Last summer I wrote an article called Deeper than Tolerance. It became one of the most popular posts here. I spoke of how Tolerance was not acceptance. Tolerance is conditional and thus still contains resistance. On Sunday, I heard a talk by Rev. Austin Hennesssey of the SCDL.
He observed that when we make “I hope” statements, we’re really saying “I want it like this”. It is a statement of control or expectation. He suggested reframing such statements to be “I wonder”. I Wonder releases the attachment and shifts the attention to curiosity and allowing, rather than engaging the controller.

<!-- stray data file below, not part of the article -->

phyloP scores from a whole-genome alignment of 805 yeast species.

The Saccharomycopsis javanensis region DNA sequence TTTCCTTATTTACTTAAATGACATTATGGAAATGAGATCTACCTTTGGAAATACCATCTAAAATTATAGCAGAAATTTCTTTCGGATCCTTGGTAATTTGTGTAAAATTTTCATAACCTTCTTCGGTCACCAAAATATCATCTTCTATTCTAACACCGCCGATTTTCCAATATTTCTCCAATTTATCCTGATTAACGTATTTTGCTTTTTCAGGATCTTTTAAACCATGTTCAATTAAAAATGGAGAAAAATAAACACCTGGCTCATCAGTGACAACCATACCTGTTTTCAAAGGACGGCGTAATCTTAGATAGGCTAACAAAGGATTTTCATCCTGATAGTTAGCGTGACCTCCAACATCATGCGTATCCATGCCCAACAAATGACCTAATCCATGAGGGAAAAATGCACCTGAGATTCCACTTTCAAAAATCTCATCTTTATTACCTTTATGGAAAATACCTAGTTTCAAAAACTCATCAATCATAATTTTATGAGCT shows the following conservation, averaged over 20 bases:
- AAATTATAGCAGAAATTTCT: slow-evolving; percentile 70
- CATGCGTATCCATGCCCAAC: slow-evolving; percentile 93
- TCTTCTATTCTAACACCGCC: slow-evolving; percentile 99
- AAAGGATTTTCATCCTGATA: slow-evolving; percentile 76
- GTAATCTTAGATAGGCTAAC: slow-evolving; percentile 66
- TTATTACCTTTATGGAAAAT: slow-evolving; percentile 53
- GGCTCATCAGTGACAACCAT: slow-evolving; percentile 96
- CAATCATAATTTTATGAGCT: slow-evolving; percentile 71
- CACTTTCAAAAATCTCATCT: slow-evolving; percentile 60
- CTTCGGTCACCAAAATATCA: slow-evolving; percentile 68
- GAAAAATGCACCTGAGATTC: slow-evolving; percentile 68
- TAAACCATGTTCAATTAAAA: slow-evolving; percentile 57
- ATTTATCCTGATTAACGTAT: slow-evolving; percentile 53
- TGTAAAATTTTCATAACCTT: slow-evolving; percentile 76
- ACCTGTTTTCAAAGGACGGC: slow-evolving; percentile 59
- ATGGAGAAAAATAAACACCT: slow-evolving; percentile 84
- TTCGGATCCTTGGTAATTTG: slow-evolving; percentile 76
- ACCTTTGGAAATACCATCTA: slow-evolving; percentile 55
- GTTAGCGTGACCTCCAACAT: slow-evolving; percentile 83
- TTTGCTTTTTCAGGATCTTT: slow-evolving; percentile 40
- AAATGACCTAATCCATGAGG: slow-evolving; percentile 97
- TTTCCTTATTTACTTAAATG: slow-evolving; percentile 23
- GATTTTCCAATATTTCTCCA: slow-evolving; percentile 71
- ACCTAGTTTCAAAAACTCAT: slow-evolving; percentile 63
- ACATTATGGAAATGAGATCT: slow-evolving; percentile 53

For example, rather than “I hope I get a job”, what about “I wonder what the new job will be like.” “I hope she likes me” becomes “I wonder if we’ll be a match.”
I thought this was a very useful observation. The English language is full of ego hooks.
Certainly tolerance is greater than hate. And hope is better than despair. Hope certainly inspired many in the last US election. But both are still voices of the ego, the me who wants control.
When we become that which always is, what need is there for hope? When we watch, without attachment, that which always changes, we soon see it just changes. It too continues. As physics would say, energy is neither created nor destroyed, it just changes form.
When we step into a deeper sense of our universal self, we begin to step out of that need to control. We begin to move into acceptance, then allowing. This is beyond tolerance. It is the end of hope.